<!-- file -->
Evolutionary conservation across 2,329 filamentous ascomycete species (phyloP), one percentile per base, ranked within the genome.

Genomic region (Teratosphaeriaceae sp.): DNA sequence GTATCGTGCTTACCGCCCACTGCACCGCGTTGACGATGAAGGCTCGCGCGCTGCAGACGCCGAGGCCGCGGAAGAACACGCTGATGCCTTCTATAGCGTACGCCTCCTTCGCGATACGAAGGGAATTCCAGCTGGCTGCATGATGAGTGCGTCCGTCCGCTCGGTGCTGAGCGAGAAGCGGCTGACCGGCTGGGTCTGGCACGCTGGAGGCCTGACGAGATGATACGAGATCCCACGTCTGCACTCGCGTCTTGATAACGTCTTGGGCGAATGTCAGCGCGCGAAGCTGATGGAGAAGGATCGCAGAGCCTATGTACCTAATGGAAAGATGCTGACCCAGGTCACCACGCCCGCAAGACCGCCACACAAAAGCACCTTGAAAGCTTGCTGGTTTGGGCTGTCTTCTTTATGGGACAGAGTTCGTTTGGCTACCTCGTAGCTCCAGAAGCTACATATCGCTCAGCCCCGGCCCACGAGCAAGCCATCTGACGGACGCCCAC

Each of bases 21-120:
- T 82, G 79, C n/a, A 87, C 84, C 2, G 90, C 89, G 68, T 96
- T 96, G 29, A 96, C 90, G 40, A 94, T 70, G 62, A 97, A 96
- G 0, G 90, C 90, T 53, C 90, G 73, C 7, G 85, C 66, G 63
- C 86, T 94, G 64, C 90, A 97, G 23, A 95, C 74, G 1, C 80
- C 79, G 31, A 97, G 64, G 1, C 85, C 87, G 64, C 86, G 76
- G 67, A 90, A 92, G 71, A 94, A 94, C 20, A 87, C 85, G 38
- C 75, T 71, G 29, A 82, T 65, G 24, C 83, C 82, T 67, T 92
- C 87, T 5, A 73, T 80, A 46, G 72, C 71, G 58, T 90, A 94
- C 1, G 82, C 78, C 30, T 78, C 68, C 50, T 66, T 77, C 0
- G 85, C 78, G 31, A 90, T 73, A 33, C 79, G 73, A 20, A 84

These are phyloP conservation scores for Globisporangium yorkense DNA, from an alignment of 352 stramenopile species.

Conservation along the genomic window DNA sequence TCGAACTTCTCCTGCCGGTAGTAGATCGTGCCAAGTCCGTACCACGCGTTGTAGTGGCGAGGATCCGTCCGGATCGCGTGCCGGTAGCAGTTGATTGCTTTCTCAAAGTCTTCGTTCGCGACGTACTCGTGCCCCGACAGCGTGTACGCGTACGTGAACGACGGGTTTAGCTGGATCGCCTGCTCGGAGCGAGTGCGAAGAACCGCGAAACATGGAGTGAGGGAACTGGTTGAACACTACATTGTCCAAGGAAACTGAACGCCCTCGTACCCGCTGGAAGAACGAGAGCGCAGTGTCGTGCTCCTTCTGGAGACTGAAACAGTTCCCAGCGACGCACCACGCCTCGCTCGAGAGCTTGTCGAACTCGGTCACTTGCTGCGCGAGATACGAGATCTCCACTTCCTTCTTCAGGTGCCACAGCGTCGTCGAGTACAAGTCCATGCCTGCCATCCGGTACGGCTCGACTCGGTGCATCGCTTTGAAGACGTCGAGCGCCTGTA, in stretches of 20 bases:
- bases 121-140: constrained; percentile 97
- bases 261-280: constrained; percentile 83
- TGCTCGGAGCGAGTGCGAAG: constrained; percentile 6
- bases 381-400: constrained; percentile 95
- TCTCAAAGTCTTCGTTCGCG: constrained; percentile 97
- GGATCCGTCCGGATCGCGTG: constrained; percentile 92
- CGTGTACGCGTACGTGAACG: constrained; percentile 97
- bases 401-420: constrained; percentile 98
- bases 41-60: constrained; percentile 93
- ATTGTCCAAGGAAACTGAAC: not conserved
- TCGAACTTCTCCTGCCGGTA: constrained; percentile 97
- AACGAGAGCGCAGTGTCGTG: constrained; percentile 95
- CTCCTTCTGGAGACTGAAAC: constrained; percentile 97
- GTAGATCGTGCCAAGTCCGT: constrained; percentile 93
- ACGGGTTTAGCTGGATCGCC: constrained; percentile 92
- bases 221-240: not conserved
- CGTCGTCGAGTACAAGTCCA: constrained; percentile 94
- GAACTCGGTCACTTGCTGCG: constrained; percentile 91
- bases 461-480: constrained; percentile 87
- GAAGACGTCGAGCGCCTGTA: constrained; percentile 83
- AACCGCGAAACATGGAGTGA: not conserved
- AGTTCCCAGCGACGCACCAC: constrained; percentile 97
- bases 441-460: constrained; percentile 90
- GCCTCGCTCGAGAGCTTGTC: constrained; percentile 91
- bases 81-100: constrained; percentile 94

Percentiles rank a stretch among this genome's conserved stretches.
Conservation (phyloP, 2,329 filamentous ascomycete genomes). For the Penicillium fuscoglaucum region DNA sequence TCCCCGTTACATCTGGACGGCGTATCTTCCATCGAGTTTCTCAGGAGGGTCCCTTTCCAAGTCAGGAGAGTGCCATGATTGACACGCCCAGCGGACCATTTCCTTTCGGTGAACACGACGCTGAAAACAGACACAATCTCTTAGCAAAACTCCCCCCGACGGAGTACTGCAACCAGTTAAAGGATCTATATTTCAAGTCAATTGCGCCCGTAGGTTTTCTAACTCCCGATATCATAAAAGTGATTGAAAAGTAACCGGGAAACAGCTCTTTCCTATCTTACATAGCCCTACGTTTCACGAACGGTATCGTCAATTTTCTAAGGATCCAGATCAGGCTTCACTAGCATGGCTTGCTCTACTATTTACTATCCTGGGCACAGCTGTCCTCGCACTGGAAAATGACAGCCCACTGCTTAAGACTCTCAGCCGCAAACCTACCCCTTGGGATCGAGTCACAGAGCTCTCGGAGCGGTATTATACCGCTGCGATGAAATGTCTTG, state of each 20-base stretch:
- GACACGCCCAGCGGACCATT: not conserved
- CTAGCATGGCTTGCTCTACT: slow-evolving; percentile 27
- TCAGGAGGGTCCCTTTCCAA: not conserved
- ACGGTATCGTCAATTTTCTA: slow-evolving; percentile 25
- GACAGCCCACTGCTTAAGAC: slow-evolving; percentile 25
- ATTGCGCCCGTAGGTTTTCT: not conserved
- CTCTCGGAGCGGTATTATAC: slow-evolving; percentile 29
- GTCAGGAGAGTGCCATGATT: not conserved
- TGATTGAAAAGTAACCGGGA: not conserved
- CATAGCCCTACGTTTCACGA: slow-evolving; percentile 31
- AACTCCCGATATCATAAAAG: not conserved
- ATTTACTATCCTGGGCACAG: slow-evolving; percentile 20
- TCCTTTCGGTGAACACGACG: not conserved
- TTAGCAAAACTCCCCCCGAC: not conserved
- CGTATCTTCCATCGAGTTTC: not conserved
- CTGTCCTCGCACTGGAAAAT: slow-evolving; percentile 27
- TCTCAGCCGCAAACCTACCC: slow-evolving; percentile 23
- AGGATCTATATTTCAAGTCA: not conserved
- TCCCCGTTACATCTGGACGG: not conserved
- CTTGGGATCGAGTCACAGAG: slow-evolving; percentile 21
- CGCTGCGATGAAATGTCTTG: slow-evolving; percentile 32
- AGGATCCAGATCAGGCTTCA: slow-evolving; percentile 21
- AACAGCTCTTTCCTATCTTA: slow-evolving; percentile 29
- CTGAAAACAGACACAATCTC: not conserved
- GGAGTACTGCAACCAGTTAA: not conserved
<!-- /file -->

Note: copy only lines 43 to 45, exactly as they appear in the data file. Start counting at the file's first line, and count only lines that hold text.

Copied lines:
- GACACGCCCAGCGGACCATT: not conserved
- CTAGCATGGCTTGCTCTACT: slow-evolving; percentile 27
- TCAGGAGGGTCCCTTTCCAA: not conserved